What Do Dresses & Fajitas Have in Common?

I’m back from Portland, Oregon, where I attended the Golden Crown Literary Society’s (GCLS) annual conference. While most people have blogged, or will be blogging, about their experiences there (including me at Women & Words), I’d like to explore something else.

Where I work, there is a large Hispanic community and many of the women I work with are of Hispanic heritage, which is how I came to learn the word faja. Faja is a Spanish colloquial word for “compression garment.” Why am I talking about this? I’ll tell you.

This was my first time presenting an award during the ceremony, and it also would have been my first time accepting an award (on behalf of Ylva Publishing for When The Clock Strikes Thirteen, although we didn’t win). I felt that I should look especially nice this year.

So I bought a dress. Now, anyone who knows me knows that I am not particularly confident about my body, and I was concerned about how I was going to look in it. I found the dress the week before the conference and when I tried it on, I thought it looked pretty good, but that I should probably buy a compression garment of some kind. Spanx are popular now; in the old days, it would have been a girdle, and in the old, old days, a corset.

During the course of that week, I was extremely busy getting my stuff for the trip together and finishing up some tasks, as I knew that I wouldn’t get anything done for a solid week until I returned from Portland. On top of that, I had an extremely stressful last few days at work. Consequently, I had no time or brain capacity to go shopping for anything.

faja
Faja

As I matched up my dress with shoes, bag, and jewelry, I kept going back to thoughts about my curves, and when I finally packed the dress the day before my flight, I grabbed a girdle, something that I had purchased the year before, also for a dress for GCLS, and threw it in the suitcase. Up until last year, I was dead-set against wearing any such thing—I thought that items like that were abusive toward women and torture devices used to make us feel inferior and brain-washed. Then I saw my ass jiggling in the dress and caved in.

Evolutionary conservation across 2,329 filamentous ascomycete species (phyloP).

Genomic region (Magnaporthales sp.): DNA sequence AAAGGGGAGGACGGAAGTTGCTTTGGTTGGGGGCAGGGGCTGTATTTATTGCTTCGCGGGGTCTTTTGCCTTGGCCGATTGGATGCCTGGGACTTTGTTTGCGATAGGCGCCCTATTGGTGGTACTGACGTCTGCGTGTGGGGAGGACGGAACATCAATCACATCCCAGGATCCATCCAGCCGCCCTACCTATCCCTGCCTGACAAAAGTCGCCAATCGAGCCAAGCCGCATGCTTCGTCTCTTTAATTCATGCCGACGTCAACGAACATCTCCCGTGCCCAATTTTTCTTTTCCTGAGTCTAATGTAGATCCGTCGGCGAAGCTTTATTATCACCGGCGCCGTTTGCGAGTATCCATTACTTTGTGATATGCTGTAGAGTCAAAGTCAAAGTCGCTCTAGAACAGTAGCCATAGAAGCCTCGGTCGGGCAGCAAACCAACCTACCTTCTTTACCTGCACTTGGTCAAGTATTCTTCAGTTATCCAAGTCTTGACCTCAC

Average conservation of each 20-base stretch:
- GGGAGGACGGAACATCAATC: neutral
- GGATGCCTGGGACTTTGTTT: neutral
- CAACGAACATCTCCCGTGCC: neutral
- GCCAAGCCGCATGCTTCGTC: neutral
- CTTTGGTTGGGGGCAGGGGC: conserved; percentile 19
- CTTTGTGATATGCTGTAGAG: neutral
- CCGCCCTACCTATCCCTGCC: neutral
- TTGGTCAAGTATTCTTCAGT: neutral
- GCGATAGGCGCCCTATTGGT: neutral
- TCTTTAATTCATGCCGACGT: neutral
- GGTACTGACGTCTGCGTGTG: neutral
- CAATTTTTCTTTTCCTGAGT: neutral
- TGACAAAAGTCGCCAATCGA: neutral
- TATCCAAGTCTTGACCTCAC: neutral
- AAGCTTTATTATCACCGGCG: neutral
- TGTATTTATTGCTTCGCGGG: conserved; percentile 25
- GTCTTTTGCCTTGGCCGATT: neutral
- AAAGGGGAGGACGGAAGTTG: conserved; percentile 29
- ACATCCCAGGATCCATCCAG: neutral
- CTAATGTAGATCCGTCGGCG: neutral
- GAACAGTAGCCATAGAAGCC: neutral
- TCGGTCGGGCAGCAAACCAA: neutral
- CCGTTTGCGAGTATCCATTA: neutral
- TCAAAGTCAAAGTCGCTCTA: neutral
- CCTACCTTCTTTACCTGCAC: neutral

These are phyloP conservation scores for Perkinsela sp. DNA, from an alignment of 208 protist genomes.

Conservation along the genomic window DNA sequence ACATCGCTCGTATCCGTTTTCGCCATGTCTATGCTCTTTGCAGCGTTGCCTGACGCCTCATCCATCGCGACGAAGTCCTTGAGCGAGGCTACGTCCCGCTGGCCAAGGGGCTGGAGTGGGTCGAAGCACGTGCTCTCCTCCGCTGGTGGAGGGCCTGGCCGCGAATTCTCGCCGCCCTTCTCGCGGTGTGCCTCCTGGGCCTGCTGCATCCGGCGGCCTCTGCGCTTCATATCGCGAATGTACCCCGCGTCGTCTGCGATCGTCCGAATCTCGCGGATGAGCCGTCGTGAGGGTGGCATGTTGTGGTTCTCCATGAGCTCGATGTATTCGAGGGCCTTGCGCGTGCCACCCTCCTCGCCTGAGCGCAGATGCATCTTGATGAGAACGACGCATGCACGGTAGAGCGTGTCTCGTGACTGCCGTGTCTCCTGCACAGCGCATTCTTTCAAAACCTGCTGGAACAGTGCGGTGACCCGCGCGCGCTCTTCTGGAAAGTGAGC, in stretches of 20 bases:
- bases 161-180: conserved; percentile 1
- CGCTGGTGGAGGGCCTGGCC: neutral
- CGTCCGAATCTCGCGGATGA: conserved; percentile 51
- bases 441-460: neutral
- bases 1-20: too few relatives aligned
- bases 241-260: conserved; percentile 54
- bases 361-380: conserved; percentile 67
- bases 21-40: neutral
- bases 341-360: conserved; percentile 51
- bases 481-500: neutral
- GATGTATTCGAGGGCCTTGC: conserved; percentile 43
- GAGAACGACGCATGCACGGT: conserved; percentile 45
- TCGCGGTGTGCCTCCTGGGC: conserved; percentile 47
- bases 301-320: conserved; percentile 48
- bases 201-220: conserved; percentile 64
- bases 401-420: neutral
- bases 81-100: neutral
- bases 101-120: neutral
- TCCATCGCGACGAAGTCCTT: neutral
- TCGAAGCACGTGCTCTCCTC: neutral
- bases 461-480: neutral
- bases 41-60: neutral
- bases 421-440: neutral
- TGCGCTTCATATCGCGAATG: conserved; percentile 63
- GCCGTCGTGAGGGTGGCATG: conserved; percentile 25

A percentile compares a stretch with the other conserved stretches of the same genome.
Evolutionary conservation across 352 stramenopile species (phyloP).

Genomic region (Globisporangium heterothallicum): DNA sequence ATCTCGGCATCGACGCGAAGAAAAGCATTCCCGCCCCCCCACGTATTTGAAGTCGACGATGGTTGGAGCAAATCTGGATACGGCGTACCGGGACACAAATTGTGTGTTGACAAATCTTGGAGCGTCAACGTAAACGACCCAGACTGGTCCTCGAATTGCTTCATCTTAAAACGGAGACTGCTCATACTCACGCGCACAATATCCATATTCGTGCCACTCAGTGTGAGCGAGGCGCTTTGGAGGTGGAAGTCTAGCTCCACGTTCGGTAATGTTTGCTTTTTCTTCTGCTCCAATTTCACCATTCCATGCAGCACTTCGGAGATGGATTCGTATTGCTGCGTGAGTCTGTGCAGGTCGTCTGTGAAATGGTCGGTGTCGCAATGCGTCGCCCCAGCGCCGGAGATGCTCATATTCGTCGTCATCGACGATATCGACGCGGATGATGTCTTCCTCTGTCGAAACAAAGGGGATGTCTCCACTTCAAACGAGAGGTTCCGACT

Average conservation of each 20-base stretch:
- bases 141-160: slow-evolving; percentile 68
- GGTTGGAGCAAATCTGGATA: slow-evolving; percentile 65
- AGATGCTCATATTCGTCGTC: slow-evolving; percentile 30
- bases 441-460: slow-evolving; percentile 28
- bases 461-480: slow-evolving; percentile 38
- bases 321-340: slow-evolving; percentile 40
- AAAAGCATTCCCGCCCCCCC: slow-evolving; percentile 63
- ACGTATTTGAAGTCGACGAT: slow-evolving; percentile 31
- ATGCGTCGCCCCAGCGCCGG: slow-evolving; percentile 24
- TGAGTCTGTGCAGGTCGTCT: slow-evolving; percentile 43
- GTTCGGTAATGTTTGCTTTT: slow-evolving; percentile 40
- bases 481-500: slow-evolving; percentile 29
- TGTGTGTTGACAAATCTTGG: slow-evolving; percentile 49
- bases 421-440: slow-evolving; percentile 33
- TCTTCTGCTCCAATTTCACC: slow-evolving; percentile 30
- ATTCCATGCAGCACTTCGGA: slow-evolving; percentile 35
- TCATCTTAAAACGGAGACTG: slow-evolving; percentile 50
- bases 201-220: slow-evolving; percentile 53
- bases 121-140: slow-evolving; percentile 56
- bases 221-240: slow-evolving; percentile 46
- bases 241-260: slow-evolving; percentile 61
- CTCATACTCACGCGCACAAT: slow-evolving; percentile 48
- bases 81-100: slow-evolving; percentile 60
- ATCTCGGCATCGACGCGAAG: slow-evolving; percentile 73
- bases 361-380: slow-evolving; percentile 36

To make this increasingly long story short, when I got to Portland, I let my insecurity get the best of me and ran to the Target down the road from the hotel and bought a compression garment, known among Latinas, at least in New York, as a faja. I had wondered for a long time where the word faja came from. It seemed so odd and random. Then one day, I was talking to someone about it and she was so amused by the word that she looked it up, and when I saw the word faja on the screen, I had a moment of clarity. I instantly knew that faja was derived from the same root word as fajita.

Fajita
Fajita

A fajita is a bunch of stuff rolled up in a tortilla. I don’t think it takes a genius to figure out the connection.

Being the word geek that I am, I had to get to the bottom of this. I looked up faja and found out that it means “belt” or “sash” in Spanish. Both faja and fajita come from the Latin fascia, meaning “band” (the tying kind, not the musical kind). Also, interestingly, fascia is “a sheet of connective tissue covering or binding together body structures (as muscles); also : tissue of this character” (Merriam-Webster.com).IMG_3137

Again, it doesn’t take a rocket scientist to make the connection.

My stuff was rolled up like a fajita, all right. Getting that thing on was a chore. But it did the trick and I was able to get through the ceremony fairly confident that I looked nice. And I received many compliments attesting to that.

On that note, I thought I’d end this blog with a recipe for a fajita. Why not?

Vegetable Fajitas

1 tablespoon olive oil
1 medium onion, thinly sliced
1 red bell pepper, sliced into strips
1 green bell pepper, sliced into strips
3 large garlic cloves, minced
1/2 tsp chili powder
1/2 teaspoon kosher salt
4 flour or corn tortillas
1/4 cup salsa
1/4 cup sour cream (optional)

1. Heat oil in a large skillet; add onion and bell peppers. Saute for 5 minutes. Add garlic, chili powder, and salt and continue cooking over medium-high heat, stirring frequently, until soft and lightly browned, about 5 more minutes.

2. Warm the tortillas in the oven or directly on the burner (a few seconds on each side). Place equal amounts of the vegetables on each tortillas, then add equal amounts of salsa and sour cream. Serve immediately.

Makes 4 fajitas.

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